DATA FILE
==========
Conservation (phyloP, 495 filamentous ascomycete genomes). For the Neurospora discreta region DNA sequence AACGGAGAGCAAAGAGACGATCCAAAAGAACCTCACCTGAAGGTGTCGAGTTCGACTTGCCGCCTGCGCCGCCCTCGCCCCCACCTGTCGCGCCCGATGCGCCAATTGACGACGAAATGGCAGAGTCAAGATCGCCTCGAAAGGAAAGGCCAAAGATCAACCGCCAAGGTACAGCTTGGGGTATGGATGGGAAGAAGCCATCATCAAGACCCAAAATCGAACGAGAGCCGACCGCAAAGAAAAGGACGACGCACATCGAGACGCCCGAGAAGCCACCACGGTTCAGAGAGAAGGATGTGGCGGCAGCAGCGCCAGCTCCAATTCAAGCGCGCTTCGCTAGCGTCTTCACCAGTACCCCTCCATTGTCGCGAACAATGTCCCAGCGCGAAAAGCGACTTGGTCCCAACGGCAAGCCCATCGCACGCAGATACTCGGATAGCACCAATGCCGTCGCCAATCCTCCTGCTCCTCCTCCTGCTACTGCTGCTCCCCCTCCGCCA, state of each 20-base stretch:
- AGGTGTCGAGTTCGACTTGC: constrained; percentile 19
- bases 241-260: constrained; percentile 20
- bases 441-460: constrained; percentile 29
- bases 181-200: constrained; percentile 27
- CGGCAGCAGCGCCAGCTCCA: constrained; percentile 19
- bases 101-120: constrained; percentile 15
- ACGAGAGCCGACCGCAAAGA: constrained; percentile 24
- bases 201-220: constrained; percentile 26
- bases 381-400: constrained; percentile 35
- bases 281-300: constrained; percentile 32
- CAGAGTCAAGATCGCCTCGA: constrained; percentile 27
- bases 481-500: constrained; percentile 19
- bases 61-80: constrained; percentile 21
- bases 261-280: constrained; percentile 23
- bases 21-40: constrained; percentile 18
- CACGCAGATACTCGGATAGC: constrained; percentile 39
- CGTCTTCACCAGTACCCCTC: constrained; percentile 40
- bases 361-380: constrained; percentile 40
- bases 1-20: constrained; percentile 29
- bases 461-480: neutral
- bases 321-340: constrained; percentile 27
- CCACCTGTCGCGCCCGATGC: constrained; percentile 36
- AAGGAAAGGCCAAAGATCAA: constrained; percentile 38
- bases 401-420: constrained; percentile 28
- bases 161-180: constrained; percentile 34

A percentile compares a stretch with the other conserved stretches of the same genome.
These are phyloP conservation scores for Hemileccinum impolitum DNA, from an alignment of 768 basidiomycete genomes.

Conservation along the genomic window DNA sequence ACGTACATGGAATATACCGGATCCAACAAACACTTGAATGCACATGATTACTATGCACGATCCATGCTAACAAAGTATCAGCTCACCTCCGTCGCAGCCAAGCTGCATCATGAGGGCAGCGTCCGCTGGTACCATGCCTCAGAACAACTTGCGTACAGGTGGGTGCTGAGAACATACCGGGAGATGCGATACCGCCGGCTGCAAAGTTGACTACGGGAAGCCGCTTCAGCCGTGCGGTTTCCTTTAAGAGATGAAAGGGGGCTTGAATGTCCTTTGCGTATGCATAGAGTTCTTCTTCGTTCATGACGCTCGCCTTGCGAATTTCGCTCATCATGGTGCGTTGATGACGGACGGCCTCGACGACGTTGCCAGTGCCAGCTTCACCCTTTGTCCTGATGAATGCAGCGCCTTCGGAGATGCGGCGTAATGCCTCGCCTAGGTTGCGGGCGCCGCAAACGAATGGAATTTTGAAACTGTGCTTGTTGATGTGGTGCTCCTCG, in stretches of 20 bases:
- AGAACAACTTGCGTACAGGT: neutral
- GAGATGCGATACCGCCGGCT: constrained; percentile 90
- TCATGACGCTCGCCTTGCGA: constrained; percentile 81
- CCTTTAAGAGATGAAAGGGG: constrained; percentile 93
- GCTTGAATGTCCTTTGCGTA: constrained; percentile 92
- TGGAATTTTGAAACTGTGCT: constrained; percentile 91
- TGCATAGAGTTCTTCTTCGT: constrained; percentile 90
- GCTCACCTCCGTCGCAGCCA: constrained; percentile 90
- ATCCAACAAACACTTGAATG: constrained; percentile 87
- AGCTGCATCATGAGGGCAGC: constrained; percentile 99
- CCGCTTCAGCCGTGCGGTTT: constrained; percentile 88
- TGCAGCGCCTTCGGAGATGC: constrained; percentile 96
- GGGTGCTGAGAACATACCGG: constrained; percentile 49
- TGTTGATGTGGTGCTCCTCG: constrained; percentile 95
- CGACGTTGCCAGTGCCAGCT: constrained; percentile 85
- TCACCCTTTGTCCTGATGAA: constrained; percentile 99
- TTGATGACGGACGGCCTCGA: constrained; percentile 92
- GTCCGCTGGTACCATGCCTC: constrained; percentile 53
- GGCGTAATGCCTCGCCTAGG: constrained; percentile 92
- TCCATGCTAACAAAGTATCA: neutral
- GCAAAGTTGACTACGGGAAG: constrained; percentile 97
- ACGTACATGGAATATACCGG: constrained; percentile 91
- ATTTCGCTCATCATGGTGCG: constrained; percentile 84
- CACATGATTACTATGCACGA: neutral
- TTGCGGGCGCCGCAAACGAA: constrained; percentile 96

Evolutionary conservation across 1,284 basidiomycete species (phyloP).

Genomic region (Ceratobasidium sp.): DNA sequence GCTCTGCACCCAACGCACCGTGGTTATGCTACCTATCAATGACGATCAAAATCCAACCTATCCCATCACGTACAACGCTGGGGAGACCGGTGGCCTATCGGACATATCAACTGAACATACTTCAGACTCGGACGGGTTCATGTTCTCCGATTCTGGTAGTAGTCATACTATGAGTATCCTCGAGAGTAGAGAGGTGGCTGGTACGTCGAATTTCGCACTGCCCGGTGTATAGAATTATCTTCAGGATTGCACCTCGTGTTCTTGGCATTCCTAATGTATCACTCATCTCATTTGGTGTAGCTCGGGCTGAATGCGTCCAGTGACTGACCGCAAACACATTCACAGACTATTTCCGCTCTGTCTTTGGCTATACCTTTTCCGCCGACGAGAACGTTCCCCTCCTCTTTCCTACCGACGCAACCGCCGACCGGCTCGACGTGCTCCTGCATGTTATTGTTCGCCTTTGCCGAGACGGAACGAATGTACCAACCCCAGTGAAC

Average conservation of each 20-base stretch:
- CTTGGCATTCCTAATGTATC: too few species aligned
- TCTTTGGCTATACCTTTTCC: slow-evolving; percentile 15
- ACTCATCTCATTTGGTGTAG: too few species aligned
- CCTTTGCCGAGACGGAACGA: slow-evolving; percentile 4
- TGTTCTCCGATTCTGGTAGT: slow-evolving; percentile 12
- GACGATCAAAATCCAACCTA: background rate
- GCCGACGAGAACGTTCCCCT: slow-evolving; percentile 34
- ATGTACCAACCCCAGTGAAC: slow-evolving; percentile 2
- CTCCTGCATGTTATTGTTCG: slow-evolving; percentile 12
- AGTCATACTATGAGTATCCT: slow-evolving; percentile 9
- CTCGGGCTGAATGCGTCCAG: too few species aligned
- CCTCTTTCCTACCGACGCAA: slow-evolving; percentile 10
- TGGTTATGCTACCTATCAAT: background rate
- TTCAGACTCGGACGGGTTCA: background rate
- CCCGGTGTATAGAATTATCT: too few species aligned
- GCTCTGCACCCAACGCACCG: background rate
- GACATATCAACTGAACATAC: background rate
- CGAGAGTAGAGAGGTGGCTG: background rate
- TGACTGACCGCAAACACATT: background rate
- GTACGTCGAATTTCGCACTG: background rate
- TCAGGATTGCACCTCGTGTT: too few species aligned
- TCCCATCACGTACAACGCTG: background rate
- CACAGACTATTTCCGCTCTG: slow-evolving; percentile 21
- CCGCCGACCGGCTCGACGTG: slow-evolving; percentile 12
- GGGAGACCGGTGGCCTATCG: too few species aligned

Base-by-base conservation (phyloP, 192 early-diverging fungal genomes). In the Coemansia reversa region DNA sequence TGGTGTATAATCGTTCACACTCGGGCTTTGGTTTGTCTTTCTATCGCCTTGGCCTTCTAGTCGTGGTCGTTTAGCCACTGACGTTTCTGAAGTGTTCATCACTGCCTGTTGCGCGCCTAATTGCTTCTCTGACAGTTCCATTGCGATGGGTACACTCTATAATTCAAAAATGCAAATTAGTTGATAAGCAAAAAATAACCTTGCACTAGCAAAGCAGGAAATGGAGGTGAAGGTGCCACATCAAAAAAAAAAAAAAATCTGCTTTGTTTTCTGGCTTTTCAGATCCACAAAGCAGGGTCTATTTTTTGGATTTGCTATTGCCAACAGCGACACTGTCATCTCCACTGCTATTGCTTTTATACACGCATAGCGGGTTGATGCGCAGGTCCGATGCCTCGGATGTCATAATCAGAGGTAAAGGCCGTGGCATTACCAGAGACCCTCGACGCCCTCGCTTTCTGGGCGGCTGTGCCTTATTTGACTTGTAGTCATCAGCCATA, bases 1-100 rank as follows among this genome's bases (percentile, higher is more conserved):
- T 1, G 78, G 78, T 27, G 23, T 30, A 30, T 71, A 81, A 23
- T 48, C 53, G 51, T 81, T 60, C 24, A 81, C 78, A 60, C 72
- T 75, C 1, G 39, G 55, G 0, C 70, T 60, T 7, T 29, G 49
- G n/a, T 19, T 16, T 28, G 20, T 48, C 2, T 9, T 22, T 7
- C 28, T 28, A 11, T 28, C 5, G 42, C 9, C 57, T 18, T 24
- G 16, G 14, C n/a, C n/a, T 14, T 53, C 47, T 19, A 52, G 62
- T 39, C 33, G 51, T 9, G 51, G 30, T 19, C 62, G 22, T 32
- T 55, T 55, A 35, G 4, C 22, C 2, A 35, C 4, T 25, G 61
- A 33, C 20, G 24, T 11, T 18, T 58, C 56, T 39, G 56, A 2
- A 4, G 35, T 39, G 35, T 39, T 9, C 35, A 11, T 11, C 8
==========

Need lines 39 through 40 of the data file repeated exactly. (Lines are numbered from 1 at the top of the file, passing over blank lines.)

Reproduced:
- AGCTGCATCATGAGGGCAGC: constrained; percentile 99
- CCGCTTCAGCCGTGCGGTTT: constrained; percentile 88